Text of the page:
Othersideofthechannel Tue 25-Jan-11 19:35:07

If you are living in someone else's property you will need private public liability insurance (responsabilité civile).
School will ask to see proof of this (in case your child damages school property or hurts another child)
I would budget max 50 Euros for a year for the whole family.

overthemill Tue 25-Jan-11 20:03:32

thanks for all the info!

frenchfancy - she is yr 7 now in UK: so 6eme equiv. In september in UK she goes up to yr 8/5eme. So if instead she goes into CM2 in france isn't that like going back into yr 6 (and thus down 2 years)? That's what I don't understand.

We have been using the 6eme hachette books with her since september last year with her french tutor to prepare her.

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AuldAlliance Tue 25-Jan-11 20:44:26

Some idea of random costs, off the top of my (exhausted) head. (Disclaimer: I am in an expensive part of Frabce. But not sure that affects general costs all that much...)

School lunches in my town (have just gone up a lot as right-wing mayor was elected in last municipal elections) maternelle: 2e60 primaire: 3e00 per meal. Haven't figures for collège.

Mobile phone contract w SFR around 15-25 euros/mth and AFAIK you still have to commit for a long period (12 or 24mths). Supermarkets do not offer mobile contracts. Mobile phone costs are notoriously high here, and there is a sort of unofficial agreement between operators to keep things thus, regularly denounced by consumer protection bods.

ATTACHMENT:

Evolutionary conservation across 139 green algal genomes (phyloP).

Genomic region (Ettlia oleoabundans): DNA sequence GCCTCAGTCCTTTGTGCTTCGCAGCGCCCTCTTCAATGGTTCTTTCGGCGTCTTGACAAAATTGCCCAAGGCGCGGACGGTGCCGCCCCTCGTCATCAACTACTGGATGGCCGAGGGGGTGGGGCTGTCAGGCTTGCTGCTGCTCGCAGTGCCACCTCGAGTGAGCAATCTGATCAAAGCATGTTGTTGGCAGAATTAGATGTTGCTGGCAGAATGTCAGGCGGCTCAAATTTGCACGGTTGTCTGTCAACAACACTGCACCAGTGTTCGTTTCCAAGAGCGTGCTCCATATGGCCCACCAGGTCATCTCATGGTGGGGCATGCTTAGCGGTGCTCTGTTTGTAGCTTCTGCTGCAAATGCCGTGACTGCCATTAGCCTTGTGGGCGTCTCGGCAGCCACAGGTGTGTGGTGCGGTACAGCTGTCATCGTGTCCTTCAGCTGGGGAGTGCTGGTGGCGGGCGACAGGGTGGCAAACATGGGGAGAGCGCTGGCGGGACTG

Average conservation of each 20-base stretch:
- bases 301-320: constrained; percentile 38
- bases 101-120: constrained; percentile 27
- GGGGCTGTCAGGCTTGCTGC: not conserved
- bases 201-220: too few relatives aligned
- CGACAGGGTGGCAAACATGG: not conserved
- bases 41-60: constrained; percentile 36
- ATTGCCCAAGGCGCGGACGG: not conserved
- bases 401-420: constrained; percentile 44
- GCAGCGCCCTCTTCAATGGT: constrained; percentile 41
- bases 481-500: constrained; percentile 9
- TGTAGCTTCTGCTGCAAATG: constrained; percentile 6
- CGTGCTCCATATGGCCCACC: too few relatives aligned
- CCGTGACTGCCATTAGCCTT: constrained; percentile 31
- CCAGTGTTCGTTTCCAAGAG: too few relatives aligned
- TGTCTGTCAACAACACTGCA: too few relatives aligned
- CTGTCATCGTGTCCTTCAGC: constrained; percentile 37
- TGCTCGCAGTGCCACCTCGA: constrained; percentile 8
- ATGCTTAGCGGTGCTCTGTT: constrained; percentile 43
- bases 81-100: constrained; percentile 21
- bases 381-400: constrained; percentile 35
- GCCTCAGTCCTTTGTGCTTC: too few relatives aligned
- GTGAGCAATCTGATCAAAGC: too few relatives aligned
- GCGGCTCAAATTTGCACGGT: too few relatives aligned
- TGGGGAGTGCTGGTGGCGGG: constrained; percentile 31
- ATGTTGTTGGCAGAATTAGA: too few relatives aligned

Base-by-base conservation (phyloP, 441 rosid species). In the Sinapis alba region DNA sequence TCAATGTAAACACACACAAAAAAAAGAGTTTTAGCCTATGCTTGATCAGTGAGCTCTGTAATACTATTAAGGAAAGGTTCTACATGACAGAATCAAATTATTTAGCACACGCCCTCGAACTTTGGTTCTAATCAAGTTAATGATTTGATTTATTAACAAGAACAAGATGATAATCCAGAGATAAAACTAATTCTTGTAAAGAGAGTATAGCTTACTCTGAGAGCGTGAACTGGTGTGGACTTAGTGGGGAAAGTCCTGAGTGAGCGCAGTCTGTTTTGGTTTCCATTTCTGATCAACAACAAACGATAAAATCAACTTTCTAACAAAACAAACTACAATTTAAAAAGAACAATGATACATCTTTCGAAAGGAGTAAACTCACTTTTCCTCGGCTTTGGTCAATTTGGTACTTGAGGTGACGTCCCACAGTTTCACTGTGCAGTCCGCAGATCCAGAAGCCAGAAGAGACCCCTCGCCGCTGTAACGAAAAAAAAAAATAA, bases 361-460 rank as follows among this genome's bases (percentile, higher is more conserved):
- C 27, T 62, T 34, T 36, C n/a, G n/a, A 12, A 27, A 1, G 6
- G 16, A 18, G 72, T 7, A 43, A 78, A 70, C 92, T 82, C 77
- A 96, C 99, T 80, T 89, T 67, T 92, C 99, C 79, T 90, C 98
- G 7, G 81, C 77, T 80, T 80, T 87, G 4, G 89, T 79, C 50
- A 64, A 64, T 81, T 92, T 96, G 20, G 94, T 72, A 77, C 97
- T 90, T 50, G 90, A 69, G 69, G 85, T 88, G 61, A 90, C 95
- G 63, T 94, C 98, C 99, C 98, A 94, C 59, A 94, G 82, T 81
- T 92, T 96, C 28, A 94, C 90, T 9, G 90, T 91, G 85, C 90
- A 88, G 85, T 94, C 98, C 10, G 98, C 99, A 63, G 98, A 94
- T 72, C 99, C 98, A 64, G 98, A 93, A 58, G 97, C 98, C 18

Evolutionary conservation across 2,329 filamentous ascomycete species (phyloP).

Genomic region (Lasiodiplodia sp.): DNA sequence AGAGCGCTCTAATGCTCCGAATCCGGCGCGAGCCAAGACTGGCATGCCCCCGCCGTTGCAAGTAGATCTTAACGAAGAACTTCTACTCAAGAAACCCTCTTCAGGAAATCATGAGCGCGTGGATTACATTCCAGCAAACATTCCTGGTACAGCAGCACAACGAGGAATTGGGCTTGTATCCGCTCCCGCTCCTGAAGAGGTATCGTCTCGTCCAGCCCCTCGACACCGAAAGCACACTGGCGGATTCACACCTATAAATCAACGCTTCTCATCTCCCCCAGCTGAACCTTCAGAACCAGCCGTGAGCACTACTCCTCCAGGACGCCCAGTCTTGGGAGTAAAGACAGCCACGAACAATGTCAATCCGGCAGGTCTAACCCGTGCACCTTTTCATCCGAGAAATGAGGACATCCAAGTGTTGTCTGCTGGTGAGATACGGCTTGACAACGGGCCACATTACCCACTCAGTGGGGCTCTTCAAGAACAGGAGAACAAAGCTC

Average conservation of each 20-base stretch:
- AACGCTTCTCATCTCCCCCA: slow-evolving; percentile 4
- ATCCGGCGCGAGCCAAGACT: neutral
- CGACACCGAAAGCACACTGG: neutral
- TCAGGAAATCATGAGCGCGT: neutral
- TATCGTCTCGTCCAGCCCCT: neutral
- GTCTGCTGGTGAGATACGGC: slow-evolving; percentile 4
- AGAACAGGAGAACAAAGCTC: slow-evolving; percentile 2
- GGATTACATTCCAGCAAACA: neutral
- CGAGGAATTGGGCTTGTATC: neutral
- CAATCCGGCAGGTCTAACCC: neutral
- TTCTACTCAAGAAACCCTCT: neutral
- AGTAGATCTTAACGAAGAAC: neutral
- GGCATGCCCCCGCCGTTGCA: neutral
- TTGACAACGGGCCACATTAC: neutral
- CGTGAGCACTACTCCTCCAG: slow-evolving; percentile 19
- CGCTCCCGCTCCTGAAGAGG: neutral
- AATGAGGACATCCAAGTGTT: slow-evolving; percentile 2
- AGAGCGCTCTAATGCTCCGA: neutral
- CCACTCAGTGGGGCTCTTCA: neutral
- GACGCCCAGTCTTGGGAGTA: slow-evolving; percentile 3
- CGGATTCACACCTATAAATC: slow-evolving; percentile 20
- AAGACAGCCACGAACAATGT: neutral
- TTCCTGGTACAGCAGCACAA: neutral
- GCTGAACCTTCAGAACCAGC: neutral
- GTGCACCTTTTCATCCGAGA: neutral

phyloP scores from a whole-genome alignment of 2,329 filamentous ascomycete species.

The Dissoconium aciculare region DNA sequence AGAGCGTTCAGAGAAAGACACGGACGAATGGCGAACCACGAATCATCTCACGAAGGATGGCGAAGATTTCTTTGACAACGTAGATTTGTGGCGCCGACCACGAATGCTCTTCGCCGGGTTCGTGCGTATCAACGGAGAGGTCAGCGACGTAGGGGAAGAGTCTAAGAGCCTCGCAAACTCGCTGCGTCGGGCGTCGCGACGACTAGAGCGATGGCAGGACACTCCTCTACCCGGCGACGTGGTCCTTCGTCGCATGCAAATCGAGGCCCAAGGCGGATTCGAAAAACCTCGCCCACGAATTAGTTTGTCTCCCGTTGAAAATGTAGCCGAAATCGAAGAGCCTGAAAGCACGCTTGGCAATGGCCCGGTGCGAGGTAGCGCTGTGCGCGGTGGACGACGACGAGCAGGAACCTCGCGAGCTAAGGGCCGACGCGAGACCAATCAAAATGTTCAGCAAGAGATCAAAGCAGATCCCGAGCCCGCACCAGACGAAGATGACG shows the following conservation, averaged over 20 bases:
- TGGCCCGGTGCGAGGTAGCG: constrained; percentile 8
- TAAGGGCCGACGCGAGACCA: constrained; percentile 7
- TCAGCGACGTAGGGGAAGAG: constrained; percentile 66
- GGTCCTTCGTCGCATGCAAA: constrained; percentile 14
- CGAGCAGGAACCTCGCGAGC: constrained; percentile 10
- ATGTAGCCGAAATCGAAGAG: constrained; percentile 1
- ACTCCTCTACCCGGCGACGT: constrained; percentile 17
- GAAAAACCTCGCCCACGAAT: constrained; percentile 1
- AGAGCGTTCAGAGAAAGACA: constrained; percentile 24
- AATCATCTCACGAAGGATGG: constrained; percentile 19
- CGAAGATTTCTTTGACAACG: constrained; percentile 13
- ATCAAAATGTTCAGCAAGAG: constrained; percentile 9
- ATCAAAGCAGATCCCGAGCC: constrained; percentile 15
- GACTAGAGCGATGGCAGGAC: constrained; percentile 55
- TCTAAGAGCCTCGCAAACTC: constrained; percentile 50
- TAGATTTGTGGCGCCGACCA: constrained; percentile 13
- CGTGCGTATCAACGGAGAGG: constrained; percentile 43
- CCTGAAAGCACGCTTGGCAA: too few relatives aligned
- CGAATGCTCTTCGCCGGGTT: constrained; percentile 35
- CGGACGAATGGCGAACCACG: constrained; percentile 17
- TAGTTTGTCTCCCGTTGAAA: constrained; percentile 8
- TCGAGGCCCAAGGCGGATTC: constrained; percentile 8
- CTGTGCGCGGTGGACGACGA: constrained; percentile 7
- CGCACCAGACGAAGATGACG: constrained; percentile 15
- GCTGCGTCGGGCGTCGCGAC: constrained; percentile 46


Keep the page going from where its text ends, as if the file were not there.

Phone/internet (for boring and annoying reasons, I am with Orange and they are, I think, the most expensive): a shocking amount. About 35e/mth for line rental (don't use that phone, but need to have it to have a phone line, IYSWIM) and then about the same again for Internet/broadband access. Has just gone up because of VAT changes.

Electricity: depends on type of heating, etc. When we had electric heaters in last rented house, which were ancient and house poorly insulated, we paid c100e/mth.

Taxe d'habitation/foncière (bit like council tax) depends upon type of accommodation, area, etc., so v hard to say what you would pay.

Water: varies from town to town, I believe. I can look at our recent bills if you like, but can't quote a yearly/monthly figure w/o checking.

Teaching English: if you are to be working outwith éducation nationale, you need to be canny. Many employers (such as Chambres de Commerce) pay a pittance.
Teaching within éducation nationale needs a whole other thread.

If you are thinking, even vaguely, of setting up a business based in France, I'd advise you to get professional advice as to how much you'll pay in "charges", as it can be a surprise for anyone unaccustomed to the French system. And the more you earn, the more you pay. DH works in a "profession libérale" and his URSSAF and other contributions just keep rising. He paid 1200 euros in URSSAF last year and has received details for the coming year: 4000 euros. That is huge in percentage of income terms. He was told when he started out that in his profession you just can't afford not to keep making more money each year, as your contributions seem to inexorably rise. He mentioned a client today who has just had a bill from her "caisse de sécurité sociale" of 12000 euros for the coming year. Yep, all those zeroes are correct.

AuldAlliance Tue 25-Jan-11 20:45:16

bordel, that was a long 'un. And I can't spell France blush.